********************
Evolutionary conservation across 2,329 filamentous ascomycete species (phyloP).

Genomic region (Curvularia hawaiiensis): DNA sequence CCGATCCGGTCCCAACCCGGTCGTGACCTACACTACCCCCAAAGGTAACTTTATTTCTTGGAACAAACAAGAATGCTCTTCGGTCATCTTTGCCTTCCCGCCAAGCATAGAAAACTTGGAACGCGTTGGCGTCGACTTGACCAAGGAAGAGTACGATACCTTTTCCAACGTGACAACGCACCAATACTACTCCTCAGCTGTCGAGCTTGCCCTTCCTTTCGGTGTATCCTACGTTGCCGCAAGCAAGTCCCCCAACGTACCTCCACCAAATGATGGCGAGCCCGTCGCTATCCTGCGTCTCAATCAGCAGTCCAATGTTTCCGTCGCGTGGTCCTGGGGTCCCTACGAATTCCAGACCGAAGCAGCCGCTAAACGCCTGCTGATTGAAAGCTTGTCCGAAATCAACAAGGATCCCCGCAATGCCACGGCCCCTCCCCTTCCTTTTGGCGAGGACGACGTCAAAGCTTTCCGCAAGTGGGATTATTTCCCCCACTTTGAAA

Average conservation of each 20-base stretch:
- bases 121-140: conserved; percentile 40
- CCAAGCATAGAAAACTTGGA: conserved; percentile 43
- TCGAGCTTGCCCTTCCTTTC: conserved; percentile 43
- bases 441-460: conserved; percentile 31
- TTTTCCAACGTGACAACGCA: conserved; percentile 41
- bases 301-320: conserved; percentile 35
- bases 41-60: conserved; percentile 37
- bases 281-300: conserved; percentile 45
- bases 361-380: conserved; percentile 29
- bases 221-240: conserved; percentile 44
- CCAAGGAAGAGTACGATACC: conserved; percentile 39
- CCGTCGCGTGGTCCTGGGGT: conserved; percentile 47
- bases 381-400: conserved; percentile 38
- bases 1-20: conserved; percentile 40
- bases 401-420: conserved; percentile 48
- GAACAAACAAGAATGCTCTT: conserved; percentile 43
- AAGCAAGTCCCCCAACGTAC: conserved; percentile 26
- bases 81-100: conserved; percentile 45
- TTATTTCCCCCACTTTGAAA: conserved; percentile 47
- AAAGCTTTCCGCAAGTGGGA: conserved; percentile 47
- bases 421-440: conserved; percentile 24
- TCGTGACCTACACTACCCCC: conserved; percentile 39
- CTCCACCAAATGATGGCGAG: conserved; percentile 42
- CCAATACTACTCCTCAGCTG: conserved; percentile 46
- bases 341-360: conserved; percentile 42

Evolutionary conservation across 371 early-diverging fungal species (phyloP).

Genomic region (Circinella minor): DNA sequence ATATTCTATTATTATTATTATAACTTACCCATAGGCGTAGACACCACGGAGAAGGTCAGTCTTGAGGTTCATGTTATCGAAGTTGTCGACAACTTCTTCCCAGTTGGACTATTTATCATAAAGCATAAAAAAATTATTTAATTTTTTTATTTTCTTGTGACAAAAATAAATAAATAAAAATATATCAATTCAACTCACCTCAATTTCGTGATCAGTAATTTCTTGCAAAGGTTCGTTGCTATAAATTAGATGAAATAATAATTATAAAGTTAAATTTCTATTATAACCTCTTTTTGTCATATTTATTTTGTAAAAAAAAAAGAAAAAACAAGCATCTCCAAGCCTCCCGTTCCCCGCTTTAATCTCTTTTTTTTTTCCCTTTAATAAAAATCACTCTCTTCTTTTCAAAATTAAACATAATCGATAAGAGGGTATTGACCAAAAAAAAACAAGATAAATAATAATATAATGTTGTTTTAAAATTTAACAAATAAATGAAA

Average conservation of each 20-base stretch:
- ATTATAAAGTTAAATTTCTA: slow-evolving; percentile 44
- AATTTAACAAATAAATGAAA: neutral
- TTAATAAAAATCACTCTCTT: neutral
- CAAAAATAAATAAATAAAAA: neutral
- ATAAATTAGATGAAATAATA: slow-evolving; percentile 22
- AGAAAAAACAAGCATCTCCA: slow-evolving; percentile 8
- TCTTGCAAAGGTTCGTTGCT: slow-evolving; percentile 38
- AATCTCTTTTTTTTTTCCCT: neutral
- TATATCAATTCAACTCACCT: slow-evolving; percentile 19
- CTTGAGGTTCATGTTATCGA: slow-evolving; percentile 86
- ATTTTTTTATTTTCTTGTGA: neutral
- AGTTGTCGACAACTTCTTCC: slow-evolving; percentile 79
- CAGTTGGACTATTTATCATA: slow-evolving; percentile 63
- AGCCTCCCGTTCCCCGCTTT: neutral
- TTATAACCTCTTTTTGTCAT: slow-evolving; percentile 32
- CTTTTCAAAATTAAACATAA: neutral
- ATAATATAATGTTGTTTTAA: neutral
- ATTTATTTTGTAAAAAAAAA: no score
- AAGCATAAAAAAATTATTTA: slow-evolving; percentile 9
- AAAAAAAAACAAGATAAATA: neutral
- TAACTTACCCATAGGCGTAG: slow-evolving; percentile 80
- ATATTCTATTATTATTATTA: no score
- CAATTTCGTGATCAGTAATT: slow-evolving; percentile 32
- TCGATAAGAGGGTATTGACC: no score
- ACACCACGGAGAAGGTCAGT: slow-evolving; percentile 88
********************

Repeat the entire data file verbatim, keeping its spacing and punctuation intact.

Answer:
Evolutionary conservation across 2,329 filamentous ascomycete species (phyloP).

Genomic region (Curvularia hawaiiensis): DNA sequence CCGATCCGGTCCCAACCCGGTCGTGACCTACACTACCCCCAAAGGTAACTTTATTTCTTGGAACAAACAAGAATGCTCTTCGGTCATCTTTGCCTTCCCGCCAAGCATAGAAAACTTGGAACGCGTTGGCGTCGACTTGACCAAGGAAGAGTACGATACCTTTTCCAACGTGACAACGCACCAATACTACTCCTCAGCTGTCGAGCTTGCCCTTCCTTTCGGTGTATCCTACGTTGCCGCAAGCAAGTCCCCCAACGTACCTCCACCAAATGATGGCGAGCCCGTCGCTATCCTGCGTCTCAATCAGCAGTCCAATGTTTCCGTCGCGTGGTCCTGGGGTCCCTACGAATTCCAGACCGAAGCAGCCGCTAAACGCCTGCTGATTGAAAGCTTGTCCGAAATCAACAAGGATCCCCGCAATGCCACGGCCCCTCCCCTTCCTTTTGGCGAGGACGACGTCAAAGCTTTCCGCAAGTGGGATTATTTCCCCCACTTTGAAA

Average conservation of each 20-base stretch:
- bases 121-140: conserved; percentile 40
- CCAAGCATAGAAAACTTGGA: conserved; percentile 43
- TCGAGCTTGCCCTTCCTTTC: conserved; percentile 43
- bases 441-460: conserved; percentile 31
- TTTTCCAACGTGACAACGCA: conserved; percentile 41
- bases 301-320: conserved; percentile 35
- bases 41-60: conserved; percentile 37
- bases 281-300: conserved; percentile 45
- bases 361-380: conserved; percentile 29
- bases 221-240: conserved; percentile 44
- CCAAGGAAGAGTACGATACC: conserved; percentile 39
- CCGTCGCGTGGTCCTGGGGT: conserved; percentile 47
- bases 381-400: conserved; percentile 38
- bases 1-20: conserved; percentile 40
- bases 401-420: conserved; percentile 48
- GAACAAACAAGAATGCTCTT: conserved; percentile 43
- AAGCAAGTCCCCCAACGTAC: conserved; percentile 26
- bases 81-100: conserved; percentile 45
- TTATTTCCCCCACTTTGAAA: conserved; percentile 47
- AAAGCTTTCCGCAAGTGGGA: conserved; percentile 47
- bases 421-440: conserved; percentile 24
- TCGTGACCTACACTACCCCC: conserved; percentile 39
- CTCCACCAAATGATGGCGAG: conserved; percentile 42
- CCAATACTACTCCTCAGCTG: conserved; percentile 46
- bases 341-360: conserved; percentile 42

Evolutionary conservation across 371 early-diverging fungal species (phyloP).

Genomic region (Circinella minor): DNA sequence ATATTCTATTATTATTATTATAACTTACCCATAGGCGTAGACACCACGGAGAAGGTCAGTCTTGAGGTTCATGTTATCGAAGTTGTCGACAACTTCTTCCCAGTTGGACTATTTATCATAAAGCATAAAAAAATTATTTAATTTTTTTATTTTCTTGTGACAAAAATAAATAAATAAAAATATATCAATTCAACTCACCTCAATTTCGTGATCAGTAATTTCTTGCAAAGGTTCGTTGCTATAAATTAGATGAAATAATAATTATAAAGTTAAATTTCTATTATAACCTCTTTTTGTCATATTTATTTTGTAAAAAAAAAAGAAAAAACAAGCATCTCCAAGCCTCCCGTTCCCCGCTTTAATCTCTTTTTTTTTTCCCTTTAATAAAAATCACTCTCTTCTTTTCAAAATTAAACATAATCGATAAGAGGGTATTGACCAAAAAAAAACAAGATAAATAATAATATAATGTTGTTTTAAAATTTAACAAATAAATGAAA

Average conservation of each 20-base stretch:
- ATTATAAAGTTAAATTTCTA: slow-evolving; percentile 44
- AATTTAACAAATAAATGAAA: neutral
- TTAATAAAAATCACTCTCTT: neutral
- CAAAAATAAATAAATAAAAA: neutral
- ATAAATTAGATGAAATAATA: slow-evolving; percentile 22
- AGAAAAAACAAGCATCTCCA: slow-evolving; percentile 8
- TCTTGCAAAGGTTCGTTGCT: slow-evolving; percentile 38
- AATCTCTTTTTTTTTTCCCT: neutral
- TATATCAATTCAACTCACCT: slow-evolving; percentile 19
- CTTGAGGTTCATGTTATCGA: slow-evolving; percentile 86
- ATTTTTTTATTTTCTTGTGA: neutral
- AGTTGTCGACAACTTCTTCC: slow-evolving; percentile 79
- CAGTTGGACTATTTATCATA: slow-evolving; percentile 63
- AGCCTCCCGTTCCCCGCTTT: neutral
- TTATAACCTCTTTTTGTCAT: slow-evolving; percentile 32
- CTTTTCAAAATTAAACATAA: neutral
- ATAATATAATGTTGTTTTAA: neutral
- ATTTATTTTGTAAAAAAAAA: no score
- AAGCATAAAAAAATTATTTA: slow-evolving; percentile 9
- AAAAAAAAACAAGATAAATA: neutral
- TAACTTACCCATAGGCGTAG: slow-evolving; percentile 80
- ATATTCTATTATTATTATTA: no score
- CAATTTCGTGATCAGTAATT: slow-evolving; percentile 32
- TCGATAAGAGGGTATTGACC: no score
- ACACCACGGAGAAGGTCAGT: slow-evolving; percentile 88